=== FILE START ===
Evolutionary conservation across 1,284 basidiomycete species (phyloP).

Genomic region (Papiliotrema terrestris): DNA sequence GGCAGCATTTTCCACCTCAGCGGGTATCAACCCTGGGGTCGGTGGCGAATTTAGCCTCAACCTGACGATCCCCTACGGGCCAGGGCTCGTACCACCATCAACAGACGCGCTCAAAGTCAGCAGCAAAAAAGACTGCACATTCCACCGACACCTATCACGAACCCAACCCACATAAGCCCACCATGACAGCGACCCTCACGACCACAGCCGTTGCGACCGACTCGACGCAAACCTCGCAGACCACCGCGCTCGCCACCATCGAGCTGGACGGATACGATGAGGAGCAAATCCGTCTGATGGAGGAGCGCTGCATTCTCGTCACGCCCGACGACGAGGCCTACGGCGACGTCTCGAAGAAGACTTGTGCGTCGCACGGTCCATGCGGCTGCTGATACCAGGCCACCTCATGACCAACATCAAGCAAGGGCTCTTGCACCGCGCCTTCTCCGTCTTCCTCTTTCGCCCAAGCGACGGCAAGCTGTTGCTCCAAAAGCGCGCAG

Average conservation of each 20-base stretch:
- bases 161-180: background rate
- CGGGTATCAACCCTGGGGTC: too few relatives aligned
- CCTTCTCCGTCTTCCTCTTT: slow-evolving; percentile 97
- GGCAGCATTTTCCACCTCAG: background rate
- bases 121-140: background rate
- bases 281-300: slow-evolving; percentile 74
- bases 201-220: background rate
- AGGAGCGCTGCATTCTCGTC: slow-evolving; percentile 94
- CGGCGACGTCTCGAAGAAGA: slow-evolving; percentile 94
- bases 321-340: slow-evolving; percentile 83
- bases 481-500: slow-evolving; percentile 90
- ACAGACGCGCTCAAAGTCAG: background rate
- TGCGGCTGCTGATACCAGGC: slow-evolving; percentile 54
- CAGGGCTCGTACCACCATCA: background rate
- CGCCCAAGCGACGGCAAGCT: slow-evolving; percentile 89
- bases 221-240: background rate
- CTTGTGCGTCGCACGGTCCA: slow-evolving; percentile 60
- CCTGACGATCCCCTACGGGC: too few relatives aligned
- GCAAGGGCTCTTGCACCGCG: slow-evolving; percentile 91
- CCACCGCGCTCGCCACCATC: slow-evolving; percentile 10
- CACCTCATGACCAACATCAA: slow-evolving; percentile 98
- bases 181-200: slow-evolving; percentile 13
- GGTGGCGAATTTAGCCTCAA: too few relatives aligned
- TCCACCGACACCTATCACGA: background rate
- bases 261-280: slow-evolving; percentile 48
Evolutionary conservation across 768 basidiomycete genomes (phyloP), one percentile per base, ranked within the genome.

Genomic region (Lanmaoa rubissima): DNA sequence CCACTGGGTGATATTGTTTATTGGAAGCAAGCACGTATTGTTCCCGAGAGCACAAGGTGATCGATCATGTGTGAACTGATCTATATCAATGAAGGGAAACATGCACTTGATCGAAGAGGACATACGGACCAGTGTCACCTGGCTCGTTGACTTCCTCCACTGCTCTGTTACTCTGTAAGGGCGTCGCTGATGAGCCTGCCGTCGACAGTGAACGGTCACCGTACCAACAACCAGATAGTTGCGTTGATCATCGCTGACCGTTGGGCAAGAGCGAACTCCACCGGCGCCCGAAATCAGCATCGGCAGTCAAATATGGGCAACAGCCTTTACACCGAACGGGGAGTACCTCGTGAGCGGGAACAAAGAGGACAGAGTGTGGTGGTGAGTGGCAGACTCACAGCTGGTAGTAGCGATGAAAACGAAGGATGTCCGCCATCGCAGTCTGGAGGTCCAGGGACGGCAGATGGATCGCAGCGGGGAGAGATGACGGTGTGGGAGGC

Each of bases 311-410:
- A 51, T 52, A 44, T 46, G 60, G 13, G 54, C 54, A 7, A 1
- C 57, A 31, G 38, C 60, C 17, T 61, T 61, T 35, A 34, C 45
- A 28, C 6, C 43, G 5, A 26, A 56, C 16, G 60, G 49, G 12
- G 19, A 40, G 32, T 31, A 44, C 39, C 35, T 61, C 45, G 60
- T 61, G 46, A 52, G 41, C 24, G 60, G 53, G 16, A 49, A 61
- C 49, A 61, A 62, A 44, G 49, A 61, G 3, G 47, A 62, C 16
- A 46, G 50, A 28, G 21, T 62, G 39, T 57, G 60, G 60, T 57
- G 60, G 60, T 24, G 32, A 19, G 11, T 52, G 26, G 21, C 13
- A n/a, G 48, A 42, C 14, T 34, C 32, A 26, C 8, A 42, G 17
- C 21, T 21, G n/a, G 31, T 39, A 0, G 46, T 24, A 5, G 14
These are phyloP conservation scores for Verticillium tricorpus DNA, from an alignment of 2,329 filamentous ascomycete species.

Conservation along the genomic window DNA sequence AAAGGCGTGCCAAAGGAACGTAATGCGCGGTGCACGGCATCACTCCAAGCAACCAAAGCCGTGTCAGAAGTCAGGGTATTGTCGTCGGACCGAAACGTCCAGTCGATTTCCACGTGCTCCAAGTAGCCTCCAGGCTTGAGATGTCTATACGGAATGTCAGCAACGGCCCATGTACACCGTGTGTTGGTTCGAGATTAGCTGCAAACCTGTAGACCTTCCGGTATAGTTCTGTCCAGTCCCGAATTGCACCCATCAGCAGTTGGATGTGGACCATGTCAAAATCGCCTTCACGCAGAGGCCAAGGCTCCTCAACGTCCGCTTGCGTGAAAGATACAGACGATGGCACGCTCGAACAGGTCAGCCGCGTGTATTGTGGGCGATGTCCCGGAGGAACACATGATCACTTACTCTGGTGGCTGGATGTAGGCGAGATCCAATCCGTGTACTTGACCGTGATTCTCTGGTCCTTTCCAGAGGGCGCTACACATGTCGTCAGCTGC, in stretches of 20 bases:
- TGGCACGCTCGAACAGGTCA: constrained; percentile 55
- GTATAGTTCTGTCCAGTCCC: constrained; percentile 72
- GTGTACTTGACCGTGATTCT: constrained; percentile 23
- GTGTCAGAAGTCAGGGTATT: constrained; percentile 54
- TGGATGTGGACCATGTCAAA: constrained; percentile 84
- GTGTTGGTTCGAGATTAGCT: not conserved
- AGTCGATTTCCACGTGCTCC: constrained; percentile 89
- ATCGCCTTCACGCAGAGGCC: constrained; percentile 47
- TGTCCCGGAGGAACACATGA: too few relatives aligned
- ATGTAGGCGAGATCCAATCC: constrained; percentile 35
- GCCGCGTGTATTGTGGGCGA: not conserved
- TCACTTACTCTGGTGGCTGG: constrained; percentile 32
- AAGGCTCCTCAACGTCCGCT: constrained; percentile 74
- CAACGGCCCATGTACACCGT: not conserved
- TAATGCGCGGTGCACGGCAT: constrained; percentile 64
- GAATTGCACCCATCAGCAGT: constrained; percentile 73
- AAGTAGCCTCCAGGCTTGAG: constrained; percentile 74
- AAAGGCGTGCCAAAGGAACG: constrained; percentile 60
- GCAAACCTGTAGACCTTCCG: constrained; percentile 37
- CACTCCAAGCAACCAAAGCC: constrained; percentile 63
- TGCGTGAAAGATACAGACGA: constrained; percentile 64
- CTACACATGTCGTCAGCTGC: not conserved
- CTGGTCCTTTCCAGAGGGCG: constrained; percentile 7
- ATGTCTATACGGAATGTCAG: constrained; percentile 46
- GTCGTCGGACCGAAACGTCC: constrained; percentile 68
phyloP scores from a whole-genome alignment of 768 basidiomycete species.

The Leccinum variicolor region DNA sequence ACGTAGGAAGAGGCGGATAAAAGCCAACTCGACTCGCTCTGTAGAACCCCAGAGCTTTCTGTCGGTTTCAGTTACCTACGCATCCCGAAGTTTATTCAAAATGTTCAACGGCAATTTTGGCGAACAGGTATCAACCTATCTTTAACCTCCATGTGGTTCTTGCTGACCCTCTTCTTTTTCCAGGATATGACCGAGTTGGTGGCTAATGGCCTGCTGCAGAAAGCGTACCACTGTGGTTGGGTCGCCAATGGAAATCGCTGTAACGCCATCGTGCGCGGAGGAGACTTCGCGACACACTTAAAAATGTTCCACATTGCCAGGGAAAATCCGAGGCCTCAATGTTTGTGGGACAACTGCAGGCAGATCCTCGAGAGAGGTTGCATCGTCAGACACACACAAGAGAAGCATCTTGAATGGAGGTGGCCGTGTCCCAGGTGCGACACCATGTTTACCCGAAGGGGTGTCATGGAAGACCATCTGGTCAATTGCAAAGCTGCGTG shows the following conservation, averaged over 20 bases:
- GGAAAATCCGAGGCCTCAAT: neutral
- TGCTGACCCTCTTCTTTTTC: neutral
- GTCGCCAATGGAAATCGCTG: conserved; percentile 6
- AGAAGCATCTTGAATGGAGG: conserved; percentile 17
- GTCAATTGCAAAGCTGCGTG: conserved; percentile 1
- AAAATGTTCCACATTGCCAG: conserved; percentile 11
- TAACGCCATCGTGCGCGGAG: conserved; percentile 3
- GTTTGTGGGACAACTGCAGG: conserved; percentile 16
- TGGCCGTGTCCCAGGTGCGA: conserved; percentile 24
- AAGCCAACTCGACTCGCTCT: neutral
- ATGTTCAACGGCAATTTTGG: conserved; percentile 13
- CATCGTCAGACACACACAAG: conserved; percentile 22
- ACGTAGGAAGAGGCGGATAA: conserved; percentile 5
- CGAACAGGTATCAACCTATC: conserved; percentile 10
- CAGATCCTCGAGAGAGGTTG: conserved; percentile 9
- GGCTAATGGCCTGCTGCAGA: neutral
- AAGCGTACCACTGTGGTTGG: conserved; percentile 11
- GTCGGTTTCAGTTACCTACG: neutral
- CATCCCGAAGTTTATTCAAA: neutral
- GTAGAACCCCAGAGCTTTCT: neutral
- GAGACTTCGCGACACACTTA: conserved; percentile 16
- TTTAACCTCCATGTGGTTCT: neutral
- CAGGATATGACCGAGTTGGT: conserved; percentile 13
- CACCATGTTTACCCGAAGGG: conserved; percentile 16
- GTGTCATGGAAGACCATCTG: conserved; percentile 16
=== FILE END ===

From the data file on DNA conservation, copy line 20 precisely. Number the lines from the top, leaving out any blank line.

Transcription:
- CTTGTGCGTCGCACGGTCCA: slow-evolving; percentile 60